It’s important to us to clarify GoGrid’s position with regard to cloud computing standards and the Open Cloud Manifesto (OCM). There has been a fair bit of controversy in the ‘blogosphere’ recently over the OCM, which is to be released on Monday.
In particular, myself and Steve Gillmor (of TechCrunch IT fame among others), had a somewhat heated, but friendly exchange over his scathing assessment of the situation. Steve invited me to a “News Gang” podcast of the Gillmor Gang on Friday, which was posted here. During that live podcast he asked us to clarify GoGrid’s position.
This post is really about making sure everyone is on the same page and understands how GoGrid views the OCM and cloud computing standards in general.
- Some folks tried to lay down some guiding principles for “open” cloud computing in the Open Cloud Manifesto
- Some folks reacted badly feeling that the process wasn’t actually “open”
- Bruhaha ensued
Well, we all should really. From our perspective this is a healthy, yet contentious debate. We think there were good points and missteps on all sides. In particular, we think it’s important to realize that given how interconnected we’re all becoming it’s actually very hard for any given group to monopolize the Internet, the “cloud”, or similar.
We believe the following to be true about what happened:
- The folks involved in the early Open Cloud Manifesto did not intend to “shut out” anyone
- The process around building the Open Cloud Manifesto could have been more ‘open’
- The manifesto is not about setting a standard, but starting a conversation
- This “conversation” is meant to be about principles that already apply to the Internet
Position on Open Cloud Manifesto
We continue to be an enthusiastic supporter of the Open Cloud Manifesto (OCM) and open cloud standards in general. That’s why we licensed our own API under an open license in January. The OCM is an important move forward in the emerging debate about what “Cloud” and “Cloud Computing” mean. We do not support any kind of exclusion in the OCM or of folks who want to be it’s supporters. We believe everyone needs to have a say in these guiding principles. In fact the OCM itself is largely about saying how much “The Cloud” needs to be open, unfettered, and democratized.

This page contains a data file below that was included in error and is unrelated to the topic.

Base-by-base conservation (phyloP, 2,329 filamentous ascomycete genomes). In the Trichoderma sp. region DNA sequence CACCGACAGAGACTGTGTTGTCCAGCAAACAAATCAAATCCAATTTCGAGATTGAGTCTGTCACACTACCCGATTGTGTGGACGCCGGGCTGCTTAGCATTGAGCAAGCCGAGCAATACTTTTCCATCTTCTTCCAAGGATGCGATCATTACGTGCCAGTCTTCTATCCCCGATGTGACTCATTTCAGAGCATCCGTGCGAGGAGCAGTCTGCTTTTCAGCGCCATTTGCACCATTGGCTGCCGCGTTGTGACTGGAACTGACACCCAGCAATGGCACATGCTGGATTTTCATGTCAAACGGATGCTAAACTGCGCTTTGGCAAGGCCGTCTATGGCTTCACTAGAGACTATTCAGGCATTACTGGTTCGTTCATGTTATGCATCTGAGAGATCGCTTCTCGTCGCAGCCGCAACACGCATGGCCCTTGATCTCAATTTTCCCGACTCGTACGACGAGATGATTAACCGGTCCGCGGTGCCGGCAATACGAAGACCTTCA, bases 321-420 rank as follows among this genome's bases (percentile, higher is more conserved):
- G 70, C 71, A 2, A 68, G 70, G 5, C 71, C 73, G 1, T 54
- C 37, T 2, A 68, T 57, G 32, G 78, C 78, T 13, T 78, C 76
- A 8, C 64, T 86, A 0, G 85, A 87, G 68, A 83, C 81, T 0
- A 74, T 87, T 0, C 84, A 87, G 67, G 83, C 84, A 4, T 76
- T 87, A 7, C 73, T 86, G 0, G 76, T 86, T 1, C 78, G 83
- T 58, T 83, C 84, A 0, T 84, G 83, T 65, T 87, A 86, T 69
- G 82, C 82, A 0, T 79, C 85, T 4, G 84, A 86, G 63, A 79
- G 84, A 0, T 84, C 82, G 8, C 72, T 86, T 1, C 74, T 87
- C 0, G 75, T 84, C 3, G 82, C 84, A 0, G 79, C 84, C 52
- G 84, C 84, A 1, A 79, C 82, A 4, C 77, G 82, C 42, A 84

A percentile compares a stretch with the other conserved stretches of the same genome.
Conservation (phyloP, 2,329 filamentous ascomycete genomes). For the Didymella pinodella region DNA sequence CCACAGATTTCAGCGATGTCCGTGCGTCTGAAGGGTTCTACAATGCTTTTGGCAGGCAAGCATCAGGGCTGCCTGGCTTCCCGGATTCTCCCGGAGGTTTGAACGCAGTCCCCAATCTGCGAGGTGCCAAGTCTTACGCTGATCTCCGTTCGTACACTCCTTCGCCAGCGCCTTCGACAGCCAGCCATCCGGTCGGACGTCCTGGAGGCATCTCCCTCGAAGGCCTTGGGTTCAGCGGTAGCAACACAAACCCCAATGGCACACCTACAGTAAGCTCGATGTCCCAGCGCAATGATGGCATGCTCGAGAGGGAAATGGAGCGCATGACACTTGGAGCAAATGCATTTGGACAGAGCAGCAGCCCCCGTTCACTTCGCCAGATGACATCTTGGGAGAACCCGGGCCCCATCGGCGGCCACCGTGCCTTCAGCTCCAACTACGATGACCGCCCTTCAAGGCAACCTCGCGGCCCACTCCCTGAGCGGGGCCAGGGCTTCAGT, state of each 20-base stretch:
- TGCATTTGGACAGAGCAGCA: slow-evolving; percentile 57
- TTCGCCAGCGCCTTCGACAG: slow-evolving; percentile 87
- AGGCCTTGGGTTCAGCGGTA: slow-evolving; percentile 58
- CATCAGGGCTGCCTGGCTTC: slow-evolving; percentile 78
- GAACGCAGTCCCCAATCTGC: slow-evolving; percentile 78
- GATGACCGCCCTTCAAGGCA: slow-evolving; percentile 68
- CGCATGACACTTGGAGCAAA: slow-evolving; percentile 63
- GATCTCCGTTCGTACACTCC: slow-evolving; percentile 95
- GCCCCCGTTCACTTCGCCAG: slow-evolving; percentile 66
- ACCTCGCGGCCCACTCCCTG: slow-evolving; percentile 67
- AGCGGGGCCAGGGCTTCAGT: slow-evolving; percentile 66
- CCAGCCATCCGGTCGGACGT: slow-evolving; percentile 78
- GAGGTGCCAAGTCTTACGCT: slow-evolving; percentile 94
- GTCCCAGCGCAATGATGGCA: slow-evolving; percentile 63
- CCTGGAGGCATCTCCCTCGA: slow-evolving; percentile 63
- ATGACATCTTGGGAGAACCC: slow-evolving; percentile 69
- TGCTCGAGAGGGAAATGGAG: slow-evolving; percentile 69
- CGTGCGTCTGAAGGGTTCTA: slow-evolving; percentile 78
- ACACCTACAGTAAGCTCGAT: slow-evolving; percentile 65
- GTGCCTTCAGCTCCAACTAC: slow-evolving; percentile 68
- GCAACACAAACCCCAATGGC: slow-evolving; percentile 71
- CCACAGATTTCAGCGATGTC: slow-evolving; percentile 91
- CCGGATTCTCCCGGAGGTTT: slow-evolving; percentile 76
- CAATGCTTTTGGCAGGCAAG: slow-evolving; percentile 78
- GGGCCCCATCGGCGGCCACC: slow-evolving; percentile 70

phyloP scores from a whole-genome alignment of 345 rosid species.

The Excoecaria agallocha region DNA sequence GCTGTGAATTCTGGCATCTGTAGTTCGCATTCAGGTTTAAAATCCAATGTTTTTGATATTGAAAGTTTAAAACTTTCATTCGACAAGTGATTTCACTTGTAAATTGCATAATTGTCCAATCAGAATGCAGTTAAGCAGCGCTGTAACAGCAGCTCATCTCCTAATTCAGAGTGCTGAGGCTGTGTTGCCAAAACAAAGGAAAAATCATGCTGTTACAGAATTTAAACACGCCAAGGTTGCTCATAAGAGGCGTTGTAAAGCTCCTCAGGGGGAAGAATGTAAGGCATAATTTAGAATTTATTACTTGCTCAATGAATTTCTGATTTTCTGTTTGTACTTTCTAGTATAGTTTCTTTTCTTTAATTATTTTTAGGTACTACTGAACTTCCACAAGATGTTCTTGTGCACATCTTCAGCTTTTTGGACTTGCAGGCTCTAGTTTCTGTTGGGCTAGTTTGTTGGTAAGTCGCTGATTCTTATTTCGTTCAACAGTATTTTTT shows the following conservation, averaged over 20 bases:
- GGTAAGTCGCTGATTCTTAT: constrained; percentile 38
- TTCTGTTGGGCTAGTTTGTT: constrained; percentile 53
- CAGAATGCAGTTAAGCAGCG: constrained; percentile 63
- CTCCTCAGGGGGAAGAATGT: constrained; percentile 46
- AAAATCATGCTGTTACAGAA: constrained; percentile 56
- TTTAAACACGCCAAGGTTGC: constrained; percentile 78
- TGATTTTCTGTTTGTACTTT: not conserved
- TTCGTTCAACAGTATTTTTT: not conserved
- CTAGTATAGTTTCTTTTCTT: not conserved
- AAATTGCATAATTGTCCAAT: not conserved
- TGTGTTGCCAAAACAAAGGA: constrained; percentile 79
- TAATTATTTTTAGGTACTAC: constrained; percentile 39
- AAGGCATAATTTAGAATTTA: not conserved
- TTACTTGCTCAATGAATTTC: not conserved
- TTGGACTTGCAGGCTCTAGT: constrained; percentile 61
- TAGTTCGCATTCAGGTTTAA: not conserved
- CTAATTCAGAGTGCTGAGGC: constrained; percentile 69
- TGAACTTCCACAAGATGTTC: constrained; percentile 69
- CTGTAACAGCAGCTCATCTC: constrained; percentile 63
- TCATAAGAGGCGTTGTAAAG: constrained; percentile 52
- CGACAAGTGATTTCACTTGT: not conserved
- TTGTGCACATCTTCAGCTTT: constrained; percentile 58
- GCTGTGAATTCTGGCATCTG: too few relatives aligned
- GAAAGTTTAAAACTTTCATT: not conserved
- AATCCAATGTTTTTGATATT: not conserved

That means everyone needs to be involved.
Simply put: contentious conversations, vibrant arguments, and great people will all eventually yield the right results. We don’t think it’s possible for anyone to cordon off and monopolize this conversation, foist standards on others, and won’t support such efforts. And, we don’t think the Open Cloud Manifesto is anything but a well-intentioned attempt to move the conversation forward. One that was never meant to be ‘closed’ and come Monday when it’s officially released we’ll see that it’s a positive move and all of the folks who worked together on the OCM (including Reuven Cohen, IBM, and many others) should be commended for their attempts to get everyone on the same page even in the face of extreme controversy.